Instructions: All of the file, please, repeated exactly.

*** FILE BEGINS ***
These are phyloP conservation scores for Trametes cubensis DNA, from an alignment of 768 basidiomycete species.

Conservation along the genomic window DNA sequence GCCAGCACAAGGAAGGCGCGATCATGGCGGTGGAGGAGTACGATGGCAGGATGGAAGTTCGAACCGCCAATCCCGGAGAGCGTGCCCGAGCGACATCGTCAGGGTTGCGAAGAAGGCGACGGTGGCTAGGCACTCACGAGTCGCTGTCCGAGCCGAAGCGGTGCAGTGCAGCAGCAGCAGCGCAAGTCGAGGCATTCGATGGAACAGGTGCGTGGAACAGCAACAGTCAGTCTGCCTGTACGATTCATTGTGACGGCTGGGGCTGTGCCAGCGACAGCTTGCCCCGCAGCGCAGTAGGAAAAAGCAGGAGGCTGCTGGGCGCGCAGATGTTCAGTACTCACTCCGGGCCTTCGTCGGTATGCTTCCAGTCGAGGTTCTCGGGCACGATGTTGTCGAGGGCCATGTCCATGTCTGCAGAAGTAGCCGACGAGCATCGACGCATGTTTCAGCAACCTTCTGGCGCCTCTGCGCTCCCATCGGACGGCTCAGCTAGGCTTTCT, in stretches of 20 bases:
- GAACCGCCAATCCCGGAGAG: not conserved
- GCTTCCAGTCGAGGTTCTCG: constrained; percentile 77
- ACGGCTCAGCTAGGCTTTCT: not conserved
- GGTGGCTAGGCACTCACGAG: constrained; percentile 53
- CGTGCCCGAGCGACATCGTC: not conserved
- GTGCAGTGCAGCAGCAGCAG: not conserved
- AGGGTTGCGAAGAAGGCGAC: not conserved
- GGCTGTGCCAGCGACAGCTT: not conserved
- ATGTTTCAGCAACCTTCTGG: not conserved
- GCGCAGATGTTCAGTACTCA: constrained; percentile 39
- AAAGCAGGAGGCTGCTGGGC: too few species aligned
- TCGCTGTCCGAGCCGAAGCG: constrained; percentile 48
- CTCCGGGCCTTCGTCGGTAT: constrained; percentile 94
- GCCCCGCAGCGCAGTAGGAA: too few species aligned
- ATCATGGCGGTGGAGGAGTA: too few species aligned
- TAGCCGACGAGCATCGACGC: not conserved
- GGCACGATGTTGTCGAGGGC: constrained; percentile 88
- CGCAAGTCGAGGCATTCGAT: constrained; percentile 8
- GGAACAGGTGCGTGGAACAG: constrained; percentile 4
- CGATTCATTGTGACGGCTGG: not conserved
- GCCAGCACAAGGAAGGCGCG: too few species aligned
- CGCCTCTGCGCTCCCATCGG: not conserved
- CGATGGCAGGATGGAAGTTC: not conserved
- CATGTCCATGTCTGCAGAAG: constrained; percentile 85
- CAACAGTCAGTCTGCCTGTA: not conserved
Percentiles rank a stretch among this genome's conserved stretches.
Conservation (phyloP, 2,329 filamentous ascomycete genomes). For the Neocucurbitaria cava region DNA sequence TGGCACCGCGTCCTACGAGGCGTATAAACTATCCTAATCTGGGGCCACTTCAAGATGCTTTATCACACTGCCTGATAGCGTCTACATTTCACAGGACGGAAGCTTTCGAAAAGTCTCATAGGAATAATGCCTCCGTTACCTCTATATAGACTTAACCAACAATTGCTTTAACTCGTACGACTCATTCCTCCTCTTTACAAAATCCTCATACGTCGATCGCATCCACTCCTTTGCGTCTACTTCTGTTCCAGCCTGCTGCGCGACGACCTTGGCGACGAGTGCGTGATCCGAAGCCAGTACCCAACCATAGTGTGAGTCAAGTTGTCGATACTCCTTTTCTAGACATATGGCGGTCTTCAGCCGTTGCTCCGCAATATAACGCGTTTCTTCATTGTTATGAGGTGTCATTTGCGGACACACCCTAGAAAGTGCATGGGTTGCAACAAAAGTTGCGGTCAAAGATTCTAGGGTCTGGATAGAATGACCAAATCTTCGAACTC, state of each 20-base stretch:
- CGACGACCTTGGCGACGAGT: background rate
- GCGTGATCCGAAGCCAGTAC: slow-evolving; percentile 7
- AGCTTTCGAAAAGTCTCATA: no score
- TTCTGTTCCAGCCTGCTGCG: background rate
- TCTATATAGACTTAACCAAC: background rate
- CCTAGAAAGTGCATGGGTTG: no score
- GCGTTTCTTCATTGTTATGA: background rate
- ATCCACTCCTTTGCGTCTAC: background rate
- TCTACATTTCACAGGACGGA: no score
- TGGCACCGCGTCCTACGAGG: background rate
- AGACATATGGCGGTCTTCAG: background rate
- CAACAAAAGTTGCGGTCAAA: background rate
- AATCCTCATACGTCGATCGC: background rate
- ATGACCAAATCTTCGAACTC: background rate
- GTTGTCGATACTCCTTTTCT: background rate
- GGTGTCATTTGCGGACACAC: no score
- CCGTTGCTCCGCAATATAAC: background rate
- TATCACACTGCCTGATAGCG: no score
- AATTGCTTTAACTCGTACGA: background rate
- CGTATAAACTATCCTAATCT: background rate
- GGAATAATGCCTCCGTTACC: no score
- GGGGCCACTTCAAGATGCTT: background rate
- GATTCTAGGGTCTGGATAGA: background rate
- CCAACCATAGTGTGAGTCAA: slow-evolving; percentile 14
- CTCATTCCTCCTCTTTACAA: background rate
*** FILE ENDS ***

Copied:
These are phyloP conservation scores for Trametes cubensis DNA, from an alignment of 768 basidiomycete species.

Conservation along the genomic window DNA sequence GCCAGCACAAGGAAGGCGCGATCATGGCGGTGGAGGAGTACGATGGCAGGATGGAAGTTCGAACCGCCAATCCCGGAGAGCGTGCCCGAGCGACATCGTCAGGGTTGCGAAGAAGGCGACGGTGGCTAGGCACTCACGAGTCGCTGTCCGAGCCGAAGCGGTGCAGTGCAGCAGCAGCAGCGCAAGTCGAGGCATTCGATGGAACAGGTGCGTGGAACAGCAACAGTCAGTCTGCCTGTACGATTCATTGTGACGGCTGGGGCTGTGCCAGCGACAGCTTGCCCCGCAGCGCAGTAGGAAAAAGCAGGAGGCTGCTGGGCGCGCAGATGTTCAGTACTCACTCCGGGCCTTCGTCGGTATGCTTCCAGTCGAGGTTCTCGGGCACGATGTTGTCGAGGGCCATGTCCATGTCTGCAGAAGTAGCCGACGAGCATCGACGCATGTTTCAGCAACCTTCTGGCGCCTCTGCGCTCCCATCGGACGGCTCAGCTAGGCTTTCT, in stretches of 20 bases:
- GAACCGCCAATCCCGGAGAG: not conserved
- GCTTCCAGTCGAGGTTCTCG: constrained; percentile 77
- ACGGCTCAGCTAGGCTTTCT: not conserved
- GGTGGCTAGGCACTCACGAG: constrained; percentile 53
- CGTGCCCGAGCGACATCGTC: not conserved
- GTGCAGTGCAGCAGCAGCAG: not conserved
- AGGGTTGCGAAGAAGGCGAC: not conserved
- GGCTGTGCCAGCGACAGCTT: not conserved
- ATGTTTCAGCAACCTTCTGG: not conserved
- GCGCAGATGTTCAGTACTCA: constrained; percentile 39
- AAAGCAGGAGGCTGCTGGGC: too few species aligned
- TCGCTGTCCGAGCCGAAGCG: constrained; percentile 48
- CTCCGGGCCTTCGTCGGTAT: constrained; percentile 94
- GCCCCGCAGCGCAGTAGGAA: too few species aligned
- ATCATGGCGGTGGAGGAGTA: too few species aligned
- TAGCCGACGAGCATCGACGC: not conserved
- GGCACGATGTTGTCGAGGGC: constrained; percentile 88
- CGCAAGTCGAGGCATTCGAT: constrained; percentile 8
- GGAACAGGTGCGTGGAACAG: constrained; percentile 4
- CGATTCATTGTGACGGCTGG: not conserved
- GCCAGCACAAGGAAGGCGCG: too few species aligned
- CGCCTCTGCGCTCCCATCGG: not conserved
- CGATGGCAGGATGGAAGTTC: not conserved
- CATGTCCATGTCTGCAGAAG: constrained; percentile 85
- CAACAGTCAGTCTGCCTGTA: not conserved
Percentiles rank a stretch among this genome's conserved stretches.
Conservation (phyloP, 2,329 filamentous ascomycete genomes). For the Neocucurbitaria cava region DNA sequence TGGCACCGCGTCCTACGAGGCGTATAAACTATCCTAATCTGGGGCCACTTCAAGATGCTTTATCACACTGCCTGATAGCGTCTACATTTCACAGGACGGAAGCTTTCGAAAAGTCTCATAGGAATAATGCCTCCGTTACCTCTATATAGACTTAACCAACAATTGCTTTAACTCGTACGACTCATTCCTCCTCTTTACAAAATCCTCATACGTCGATCGCATCCACTCCTTTGCGTCTACTTCTGTTCCAGCCTGCTGCGCGACGACCTTGGCGACGAGTGCGTGATCCGAAGCCAGTACCCAACCATAGTGTGAGTCAAGTTGTCGATACTCCTTTTCTAGACATATGGCGGTCTTCAGCCGTTGCTCCGCAATATAACGCGTTTCTTCATTGTTATGAGGTGTCATTTGCGGACACACCCTAGAAAGTGCATGGGTTGCAACAAAAGTTGCGGTCAAAGATTCTAGGGTCTGGATAGAATGACCAAATCTTCGAACTC, state of each 20-base stretch:
- CGACGACCTTGGCGACGAGT: background rate
- GCGTGATCCGAAGCCAGTAC: slow-evolving; percentile 7
- AGCTTTCGAAAAGTCTCATA: no score
- TTCTGTTCCAGCCTGCTGCG: background rate
- TCTATATAGACTTAACCAAC: background rate
- CCTAGAAAGTGCATGGGTTG: no score
- GCGTTTCTTCATTGTTATGA: background rate
- ATCCACTCCTTTGCGTCTAC: background rate
- TCTACATTTCACAGGACGGA: no score
- TGGCACCGCGTCCTACGAGG: background rate
- AGACATATGGCGGTCTTCAG: background rate
- CAACAAAAGTTGCGGTCAAA: background rate
- AATCCTCATACGTCGATCGC: background rate
- ATGACCAAATCTTCGAACTC: background rate
- GTTGTCGATACTCCTTTTCT: background rate
- GGTGTCATTTGCGGACACAC: no score
- CCGTTGCTCCGCAATATAAC: background rate
- TATCACACTGCCTGATAGCG: no score
- AATTGCTTTAACTCGTACGA: background rate
- CGTATAAACTATCCTAATCT: background rate
- GGAATAATGCCTCCGTTACC: no score
- GGGGCCACTTCAAGATGCTT: background rate
- GATTCTAGGGTCTGGATAGA: background rate
- CCAACCATAGTGTGAGTCAA: slow-evolving; percentile 14
- CTCATTCCTCCTCTTTACAA: background rate